Rules of investing

The Rules of
Investing

Investment Rules Protect You
From Investment Mistakes

By following a few core investment principles, you’re ensuring that you stay on track when times are tough and that you don’t get off track by the noise of Wall Street or other “financial experts.” You must follow the rules we’ve outlined in our course if you want to be a successful investor.

These 5 Core Rules Of Investing Protect Your Long-Term Potential

You don’t have to invest without guidelines, and we’ve defined 5 guidelines (we call them rules) to help you invest safely. Outlined further in our course, these rules will give you the confidence to invest and the comfort of knowing you’re doing so correctly and with a sound investment strategy.

RULE NO. 1

Hold Each Investment For At Least 10 Years

All investments take time to mature, grow, and compound. Because of this, you must invest with the long term in mind. Remember, the more trades you make, the more fees you pay, and the more opportunity cost you may lose. Successful investing is like planting a tree, watering it, and watching it grow. It’s a long game.

RULE NO. 2

Establish A Target Asset Mix

Your overall investment goals, the timeframe in which you need the cash, and the risk tolerance you have should determine the target asset mix and account you invest in. By choosing the right asset mix for you, you get to decide your comfort with the annual volatility of the stock market.

Our recommendation is to invest in a 65/35 asset mix of stocks and bonds (two-thirds stocks and one-third bonds). This provides you with both a growth option and a savings option in the same portfolio.

RULE NO. 3

Don’t Invest In Anything You Don’t Understand

Knowledge is simply an understanding of what you need to know and what you need to ignore. When making any type of investment, be sure you understand what you’re investing in, how profitable it should/will be, and how it aligns with your investment criteria.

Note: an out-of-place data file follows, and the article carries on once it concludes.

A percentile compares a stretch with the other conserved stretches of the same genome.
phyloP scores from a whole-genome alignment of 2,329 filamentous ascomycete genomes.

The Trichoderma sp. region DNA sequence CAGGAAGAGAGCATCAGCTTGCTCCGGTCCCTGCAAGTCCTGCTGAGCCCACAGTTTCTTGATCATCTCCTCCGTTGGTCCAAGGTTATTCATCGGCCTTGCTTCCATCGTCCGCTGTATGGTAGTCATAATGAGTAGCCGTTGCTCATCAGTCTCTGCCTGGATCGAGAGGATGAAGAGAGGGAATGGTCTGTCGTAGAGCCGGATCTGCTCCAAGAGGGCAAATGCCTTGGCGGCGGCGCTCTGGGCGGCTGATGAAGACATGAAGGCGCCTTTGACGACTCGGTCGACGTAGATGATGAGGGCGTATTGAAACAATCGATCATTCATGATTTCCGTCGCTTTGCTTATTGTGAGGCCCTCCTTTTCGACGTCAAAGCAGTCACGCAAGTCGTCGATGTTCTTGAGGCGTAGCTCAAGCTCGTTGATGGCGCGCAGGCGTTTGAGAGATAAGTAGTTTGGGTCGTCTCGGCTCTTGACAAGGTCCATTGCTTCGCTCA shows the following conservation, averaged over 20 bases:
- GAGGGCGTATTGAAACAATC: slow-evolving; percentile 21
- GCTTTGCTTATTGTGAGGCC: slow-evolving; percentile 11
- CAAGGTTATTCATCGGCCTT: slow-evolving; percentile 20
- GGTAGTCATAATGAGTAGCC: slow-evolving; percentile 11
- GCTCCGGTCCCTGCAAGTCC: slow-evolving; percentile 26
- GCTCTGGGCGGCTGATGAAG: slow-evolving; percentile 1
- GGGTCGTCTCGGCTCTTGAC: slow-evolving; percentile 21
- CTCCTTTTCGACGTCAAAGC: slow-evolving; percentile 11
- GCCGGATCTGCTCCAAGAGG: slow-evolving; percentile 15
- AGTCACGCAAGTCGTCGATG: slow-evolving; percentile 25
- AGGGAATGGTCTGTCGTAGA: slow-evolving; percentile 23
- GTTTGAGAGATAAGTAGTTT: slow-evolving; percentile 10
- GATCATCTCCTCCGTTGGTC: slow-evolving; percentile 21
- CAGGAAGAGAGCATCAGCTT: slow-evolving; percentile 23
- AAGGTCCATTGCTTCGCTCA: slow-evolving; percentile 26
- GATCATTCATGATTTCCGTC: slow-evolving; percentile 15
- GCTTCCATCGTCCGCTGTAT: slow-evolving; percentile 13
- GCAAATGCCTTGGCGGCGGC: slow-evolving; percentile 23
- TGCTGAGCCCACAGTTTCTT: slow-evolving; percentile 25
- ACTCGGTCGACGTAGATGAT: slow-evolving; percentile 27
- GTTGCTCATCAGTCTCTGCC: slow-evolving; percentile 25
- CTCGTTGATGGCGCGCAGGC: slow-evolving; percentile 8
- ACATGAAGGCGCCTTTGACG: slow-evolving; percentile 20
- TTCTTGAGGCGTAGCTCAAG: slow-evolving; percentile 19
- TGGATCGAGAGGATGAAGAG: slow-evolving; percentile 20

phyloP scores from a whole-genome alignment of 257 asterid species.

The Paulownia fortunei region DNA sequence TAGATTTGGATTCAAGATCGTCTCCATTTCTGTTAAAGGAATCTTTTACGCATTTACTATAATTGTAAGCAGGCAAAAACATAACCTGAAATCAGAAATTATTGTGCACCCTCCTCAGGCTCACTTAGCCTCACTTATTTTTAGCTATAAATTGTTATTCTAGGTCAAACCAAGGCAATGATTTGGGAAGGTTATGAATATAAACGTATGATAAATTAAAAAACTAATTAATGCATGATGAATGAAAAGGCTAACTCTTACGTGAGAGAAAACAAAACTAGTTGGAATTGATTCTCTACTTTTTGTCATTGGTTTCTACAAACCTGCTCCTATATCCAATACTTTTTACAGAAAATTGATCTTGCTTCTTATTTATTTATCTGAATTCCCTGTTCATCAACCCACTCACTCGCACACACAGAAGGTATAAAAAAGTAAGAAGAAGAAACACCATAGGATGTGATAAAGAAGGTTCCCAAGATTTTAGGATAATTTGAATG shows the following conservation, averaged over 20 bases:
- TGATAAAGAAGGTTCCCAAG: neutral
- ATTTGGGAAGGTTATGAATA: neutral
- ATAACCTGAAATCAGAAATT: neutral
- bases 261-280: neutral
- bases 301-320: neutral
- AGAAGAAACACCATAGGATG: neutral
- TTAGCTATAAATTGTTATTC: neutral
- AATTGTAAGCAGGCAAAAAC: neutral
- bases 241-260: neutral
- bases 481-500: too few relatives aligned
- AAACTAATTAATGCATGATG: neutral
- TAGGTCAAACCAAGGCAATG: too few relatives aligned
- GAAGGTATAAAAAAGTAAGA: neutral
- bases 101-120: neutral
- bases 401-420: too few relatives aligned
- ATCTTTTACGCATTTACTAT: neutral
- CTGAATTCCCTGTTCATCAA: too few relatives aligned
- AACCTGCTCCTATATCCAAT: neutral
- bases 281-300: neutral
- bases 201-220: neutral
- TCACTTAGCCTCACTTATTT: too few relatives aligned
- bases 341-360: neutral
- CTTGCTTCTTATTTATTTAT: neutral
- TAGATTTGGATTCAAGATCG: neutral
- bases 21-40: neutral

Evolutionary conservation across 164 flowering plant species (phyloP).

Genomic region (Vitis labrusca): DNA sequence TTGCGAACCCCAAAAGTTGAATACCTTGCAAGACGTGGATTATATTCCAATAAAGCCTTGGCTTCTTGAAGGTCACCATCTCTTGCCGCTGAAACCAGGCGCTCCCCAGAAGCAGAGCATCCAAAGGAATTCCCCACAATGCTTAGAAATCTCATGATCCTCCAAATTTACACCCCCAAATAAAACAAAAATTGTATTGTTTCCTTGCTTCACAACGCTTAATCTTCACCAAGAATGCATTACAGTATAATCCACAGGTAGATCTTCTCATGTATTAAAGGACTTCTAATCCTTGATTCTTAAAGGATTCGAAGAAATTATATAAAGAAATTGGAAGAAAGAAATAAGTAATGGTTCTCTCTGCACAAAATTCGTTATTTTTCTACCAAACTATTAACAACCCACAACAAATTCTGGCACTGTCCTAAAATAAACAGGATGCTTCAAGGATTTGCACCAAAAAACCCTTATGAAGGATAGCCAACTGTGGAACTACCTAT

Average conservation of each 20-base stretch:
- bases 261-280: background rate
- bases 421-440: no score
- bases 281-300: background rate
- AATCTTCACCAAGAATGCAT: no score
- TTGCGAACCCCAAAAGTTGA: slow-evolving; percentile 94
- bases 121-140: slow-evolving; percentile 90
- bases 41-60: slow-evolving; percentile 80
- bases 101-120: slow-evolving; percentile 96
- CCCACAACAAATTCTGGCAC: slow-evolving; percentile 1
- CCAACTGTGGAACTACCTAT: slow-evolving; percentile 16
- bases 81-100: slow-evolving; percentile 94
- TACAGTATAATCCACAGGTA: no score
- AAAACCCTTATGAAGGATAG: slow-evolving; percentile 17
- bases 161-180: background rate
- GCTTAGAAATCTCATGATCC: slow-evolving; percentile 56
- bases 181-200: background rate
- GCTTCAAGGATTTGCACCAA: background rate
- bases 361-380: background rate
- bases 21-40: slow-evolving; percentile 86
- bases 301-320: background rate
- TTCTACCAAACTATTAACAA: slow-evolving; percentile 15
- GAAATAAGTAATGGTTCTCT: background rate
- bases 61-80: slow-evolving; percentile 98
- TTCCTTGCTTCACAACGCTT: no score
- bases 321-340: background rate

Remember, assets you don’t own can’t hurt you, and you don’t have to be in a rush to lose money. Instead, make sure you thoroughly understand the investments you’re investing in.

RULE NO. 4

Evaluate Your Investment Expenses Annually

While investing should be a long-term commitment, it should be checked and assessed annually. We call that assessment an Annual Investment Physical. This focuses on your investment fees, the performance of the account, and how all of that aligns with your current lifestyle and needs.

By performing an annual physical with your investments you’ll be creating quality habits around assessing the quality of where your money is going, and how it’s performing (not just responding emotionally when markets are up or down).

RULE NO. 5

Make Only Modest Changes Throughout The Year

This might be one of the most important rules. Remember, investing is not an emotional process, it’s a habitual one. Making too many changes can interrupt what could be an exciting investment that just needs a little time to perform. Also, by exercising restraint you’ll be creating a sense of comfort and control over your investments and protecting yourself from yourself.

Ready To Confidently Engage With Your
Financial Investments?

If you’re ready to change your relationship with money and better
understand the practical tools of investing, sign up to take the course today.

Why Beginning Investors Are
Believers In Objective Measure

Experience

With nearly 50 years of financial experience, the Objective Measure team brings access to knowledge that others pay big dollars for.

Non-Profit Status

Investing is not meant to make you rich, but a purposeful activity meant to enrich your life. When was the last time you asked yourself, how might I enrich my life if I learned to invest confidently?

Roadmap

When you’re a part of the Objective Measure ecosystem, you get access to your financial success roadmap. This means you step through education & training to improve your thinking. From improved thinking to empowerment. From empowerment to changed behavior. And from changed behavior to different results.

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